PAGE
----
Phnom Malai

From Wikipedia, the free encyclopedia
Jump to: navigation, search
Map showing the location of Malai district within Banteay Meanchey Province.

Phnom Malai is a mountain area in Malai District, Banteay Meanchey Province of Cambodia. The district became a Khmer Rouge stronghold and battleground through the 1980s and 1990s. Today it is a remote and sparsely populated border area with scattered settlements mostly made up of former rebels.[1]

History[edit]

Refugees from refugee camps in Aranyaprathet, Thailand, were forcefully sent back across the border in 1980 to areas under Khmer Rouge control and many of them ended up in Phnom Malai. The process was organized by pro-Democratic Kampuchea cadres, but it was presented to the press as "voluntary". It was supported by the United States government, who took a dim view of the existing pro-Vietnamese Cambodian regime, as well as countries like Malaysia, Thailand and Singapore, whose representative exhorted the disoriented refugees to "go back and fight."[2]

By 1981 Phnom Malai was not self-sufficient, the Khmer Rouge uniforms and weapons came from China, channeled through the Thai military, and the food from markets across the border in Thailand. In this period, the Khmer Rouge was able to rebuild its military, now titled the "National Army of Democratic Kampuchea" (NADK), as well as its infamous ruling party, the Communist Party of Kampuchea (CPK), the sinister and shadowy "angkar", as the Party of Democratic Kampuchea. By mid-1980s, with the cooperation of the West and China, the Khmer Rouge had grown to about 35 to 50 thousand troops and committed cadres.[3]

Pol Pot lived in the Phnom Malai area, giving interviews in the early 1980s accusing all those who opposed him of being traitors and "puppets" of the Vietnamese until he disappeared from public view. In 1985, his "retirement" was announced, but he kept hiding somewhere close by, still pulling the Khmer Rouge strings of power.[4]

Phnom Malai was the location where in 1981 Pol Pot made his famous declarations denying guilt for the brutalities of the organization he led:

[Pol Pot] said that he knows that many people in the country hate him and think he’s responsible for the killings. He said that he knows many people died. When he said this he nearly broke down and cried. He said he must accept responsibility because the line was too far to the left, and because he didn’t keep proper track of what was going on. He said he was like the master in a house he didn’t know what the kids were up to, and that he trusted people too much. For example, he allowed [one person] to take care of central committee business for him, [another person] to take care of intellectuals, and [a third person] to take care of political education.... These were the people to whom he felt very close, and he trusted them completely. Then in the end ... they made a mess of everything.... They would tell him things that were not true, that everything was fine, that this person or that was a traitor. In the end they were the real traitors. The major problem had been cadres formed by the Vietnamese.[5]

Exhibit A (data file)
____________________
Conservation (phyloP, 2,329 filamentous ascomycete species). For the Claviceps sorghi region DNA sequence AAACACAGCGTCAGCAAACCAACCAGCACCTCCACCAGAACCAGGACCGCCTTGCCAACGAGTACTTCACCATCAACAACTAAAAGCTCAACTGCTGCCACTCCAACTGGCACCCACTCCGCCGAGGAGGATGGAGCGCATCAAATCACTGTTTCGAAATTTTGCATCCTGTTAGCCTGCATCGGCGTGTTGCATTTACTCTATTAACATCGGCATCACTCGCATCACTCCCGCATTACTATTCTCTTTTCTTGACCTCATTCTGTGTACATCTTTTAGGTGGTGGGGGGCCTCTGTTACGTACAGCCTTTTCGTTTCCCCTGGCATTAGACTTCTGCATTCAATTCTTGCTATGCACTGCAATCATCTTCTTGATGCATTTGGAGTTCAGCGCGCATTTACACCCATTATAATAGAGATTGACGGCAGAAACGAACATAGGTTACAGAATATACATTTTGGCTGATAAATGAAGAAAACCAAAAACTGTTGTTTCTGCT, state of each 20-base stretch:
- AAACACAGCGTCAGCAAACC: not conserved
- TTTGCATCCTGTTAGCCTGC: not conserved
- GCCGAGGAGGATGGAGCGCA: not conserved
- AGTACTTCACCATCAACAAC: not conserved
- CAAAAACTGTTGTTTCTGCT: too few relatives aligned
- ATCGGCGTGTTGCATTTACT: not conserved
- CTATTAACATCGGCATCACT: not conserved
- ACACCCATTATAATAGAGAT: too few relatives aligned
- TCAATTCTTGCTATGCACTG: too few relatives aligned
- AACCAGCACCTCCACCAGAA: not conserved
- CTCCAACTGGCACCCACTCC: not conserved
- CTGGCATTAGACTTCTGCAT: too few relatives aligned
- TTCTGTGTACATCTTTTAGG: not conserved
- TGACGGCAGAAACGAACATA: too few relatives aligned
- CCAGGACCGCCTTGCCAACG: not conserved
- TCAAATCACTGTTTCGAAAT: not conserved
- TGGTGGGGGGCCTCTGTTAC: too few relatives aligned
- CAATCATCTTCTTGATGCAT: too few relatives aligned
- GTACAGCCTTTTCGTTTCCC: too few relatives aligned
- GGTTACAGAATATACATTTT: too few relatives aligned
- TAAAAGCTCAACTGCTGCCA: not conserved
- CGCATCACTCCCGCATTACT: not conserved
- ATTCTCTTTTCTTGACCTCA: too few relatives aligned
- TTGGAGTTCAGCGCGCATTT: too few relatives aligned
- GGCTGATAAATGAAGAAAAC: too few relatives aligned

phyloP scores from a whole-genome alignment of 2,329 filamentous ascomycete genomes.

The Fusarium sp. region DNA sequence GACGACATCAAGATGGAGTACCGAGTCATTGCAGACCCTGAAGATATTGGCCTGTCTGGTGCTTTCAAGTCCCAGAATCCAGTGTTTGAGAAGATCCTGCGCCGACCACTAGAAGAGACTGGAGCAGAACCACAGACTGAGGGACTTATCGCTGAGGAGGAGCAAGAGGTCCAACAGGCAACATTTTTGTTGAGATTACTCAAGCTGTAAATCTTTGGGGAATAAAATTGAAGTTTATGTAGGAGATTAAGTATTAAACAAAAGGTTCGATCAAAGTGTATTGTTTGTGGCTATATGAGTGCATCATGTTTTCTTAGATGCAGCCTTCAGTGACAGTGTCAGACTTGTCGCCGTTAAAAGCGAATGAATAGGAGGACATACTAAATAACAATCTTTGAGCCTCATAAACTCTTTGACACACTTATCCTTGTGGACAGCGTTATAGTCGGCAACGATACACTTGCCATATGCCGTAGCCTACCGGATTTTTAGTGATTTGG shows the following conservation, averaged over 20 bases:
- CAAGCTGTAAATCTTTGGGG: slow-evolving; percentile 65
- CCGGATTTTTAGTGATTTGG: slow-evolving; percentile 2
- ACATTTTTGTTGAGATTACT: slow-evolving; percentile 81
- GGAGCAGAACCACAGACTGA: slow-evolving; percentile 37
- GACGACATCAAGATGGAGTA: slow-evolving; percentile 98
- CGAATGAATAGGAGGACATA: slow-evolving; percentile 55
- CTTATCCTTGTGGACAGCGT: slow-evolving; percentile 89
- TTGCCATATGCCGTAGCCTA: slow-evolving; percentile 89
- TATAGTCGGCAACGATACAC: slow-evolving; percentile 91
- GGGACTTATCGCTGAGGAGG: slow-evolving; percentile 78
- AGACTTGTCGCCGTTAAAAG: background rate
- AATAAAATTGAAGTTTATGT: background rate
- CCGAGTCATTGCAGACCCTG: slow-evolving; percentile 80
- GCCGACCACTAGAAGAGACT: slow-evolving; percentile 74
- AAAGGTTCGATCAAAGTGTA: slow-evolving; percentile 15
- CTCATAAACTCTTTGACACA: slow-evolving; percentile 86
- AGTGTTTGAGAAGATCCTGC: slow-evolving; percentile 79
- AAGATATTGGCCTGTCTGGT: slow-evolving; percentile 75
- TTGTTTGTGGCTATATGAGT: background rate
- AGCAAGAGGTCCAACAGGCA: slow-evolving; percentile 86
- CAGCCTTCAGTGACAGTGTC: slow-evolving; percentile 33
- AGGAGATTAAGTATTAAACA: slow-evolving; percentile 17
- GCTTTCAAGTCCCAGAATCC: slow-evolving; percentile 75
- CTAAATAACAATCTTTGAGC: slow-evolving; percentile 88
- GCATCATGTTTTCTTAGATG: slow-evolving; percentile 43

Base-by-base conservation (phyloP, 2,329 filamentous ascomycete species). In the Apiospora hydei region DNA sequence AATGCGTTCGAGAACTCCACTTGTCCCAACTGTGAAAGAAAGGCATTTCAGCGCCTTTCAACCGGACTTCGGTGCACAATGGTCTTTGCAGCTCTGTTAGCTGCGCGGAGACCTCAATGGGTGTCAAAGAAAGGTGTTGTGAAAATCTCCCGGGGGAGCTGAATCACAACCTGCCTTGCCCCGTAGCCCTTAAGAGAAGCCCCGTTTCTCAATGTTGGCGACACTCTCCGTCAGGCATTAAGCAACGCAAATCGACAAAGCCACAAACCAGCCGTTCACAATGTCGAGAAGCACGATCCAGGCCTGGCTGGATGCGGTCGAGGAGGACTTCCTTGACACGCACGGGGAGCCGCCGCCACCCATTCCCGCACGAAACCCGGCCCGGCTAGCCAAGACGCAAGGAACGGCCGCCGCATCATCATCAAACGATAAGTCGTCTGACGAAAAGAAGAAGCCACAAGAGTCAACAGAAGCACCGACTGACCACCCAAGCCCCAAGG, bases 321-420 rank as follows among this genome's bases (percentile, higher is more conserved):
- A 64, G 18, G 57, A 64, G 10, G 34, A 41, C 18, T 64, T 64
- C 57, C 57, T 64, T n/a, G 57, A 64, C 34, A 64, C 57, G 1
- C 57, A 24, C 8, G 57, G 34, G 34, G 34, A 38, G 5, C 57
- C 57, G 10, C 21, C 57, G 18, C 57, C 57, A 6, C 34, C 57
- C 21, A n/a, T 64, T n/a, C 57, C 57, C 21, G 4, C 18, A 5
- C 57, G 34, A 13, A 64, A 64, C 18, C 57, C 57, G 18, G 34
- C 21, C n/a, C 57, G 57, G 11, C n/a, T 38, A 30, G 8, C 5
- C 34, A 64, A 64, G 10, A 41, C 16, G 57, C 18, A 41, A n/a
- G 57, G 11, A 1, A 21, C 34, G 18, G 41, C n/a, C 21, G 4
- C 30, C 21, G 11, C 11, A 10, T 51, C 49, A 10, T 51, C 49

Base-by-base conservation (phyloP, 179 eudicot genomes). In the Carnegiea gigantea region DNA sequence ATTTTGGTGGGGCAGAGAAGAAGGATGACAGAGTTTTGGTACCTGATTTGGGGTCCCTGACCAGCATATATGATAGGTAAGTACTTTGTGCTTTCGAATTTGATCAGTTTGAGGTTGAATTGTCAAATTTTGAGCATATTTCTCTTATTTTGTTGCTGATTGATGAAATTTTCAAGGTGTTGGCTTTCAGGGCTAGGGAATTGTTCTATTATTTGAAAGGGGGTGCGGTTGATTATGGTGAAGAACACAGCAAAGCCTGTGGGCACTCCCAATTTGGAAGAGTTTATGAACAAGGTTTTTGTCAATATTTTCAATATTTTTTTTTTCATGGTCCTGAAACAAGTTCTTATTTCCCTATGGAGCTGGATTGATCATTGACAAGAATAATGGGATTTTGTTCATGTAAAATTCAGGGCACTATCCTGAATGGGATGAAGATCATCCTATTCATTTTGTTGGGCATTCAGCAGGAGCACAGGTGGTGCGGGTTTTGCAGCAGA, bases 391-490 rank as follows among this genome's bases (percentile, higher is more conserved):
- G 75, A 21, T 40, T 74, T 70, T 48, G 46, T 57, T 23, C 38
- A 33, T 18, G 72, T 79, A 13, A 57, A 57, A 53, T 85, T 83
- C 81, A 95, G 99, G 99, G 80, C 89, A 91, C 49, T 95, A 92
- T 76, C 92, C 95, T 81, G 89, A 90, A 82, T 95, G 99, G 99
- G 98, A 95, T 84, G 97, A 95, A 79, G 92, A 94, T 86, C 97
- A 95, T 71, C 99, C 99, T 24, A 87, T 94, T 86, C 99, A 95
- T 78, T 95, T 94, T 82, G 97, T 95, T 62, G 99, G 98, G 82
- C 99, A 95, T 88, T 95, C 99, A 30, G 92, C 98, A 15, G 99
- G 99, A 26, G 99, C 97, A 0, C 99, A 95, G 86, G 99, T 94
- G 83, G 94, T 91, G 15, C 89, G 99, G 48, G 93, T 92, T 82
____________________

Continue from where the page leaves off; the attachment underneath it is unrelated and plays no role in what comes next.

The Khmer Rouge base complex at Phnom Malai was overrun by the PRK army during the 1985 dry season. Its headquarters were completely destroyed; the Vietnamese attackers suffered substantial losses during the attack.[6] Pol Pot was able to flee across the border to Thailand, where he lived until his death in 1998.

See also[edit]

References[edit]

  1. ^ Total Road Atlas of Cambodia 2006 (3rd ed.). Total Cambodge. 2006. p. 32. 
  2. ^ Singapore’s Foreign Minister's comment; quoted in: Evans and Rowley, Red Brotherhood at War
  3. ^ Tom Fawthrop & Helen Jarvis, Getting away with genocide?
  4. ^ Kelvin Rowley, Second Life, Second Death: The Khmer Rouge After 1978
  5. ^ Quoted in David P. Chandler, Brother Number One: A Political Biography of Pol Pot, Silkworm Books, Chiang Mai, 2000
  6. ^ R.R.Ross, Current Indochinese Issues

External links[edit]

Coordinates: 13°25′50″N 102°36′00″E / 13.43056°N 102.60000°E / 13.43056; 102.60000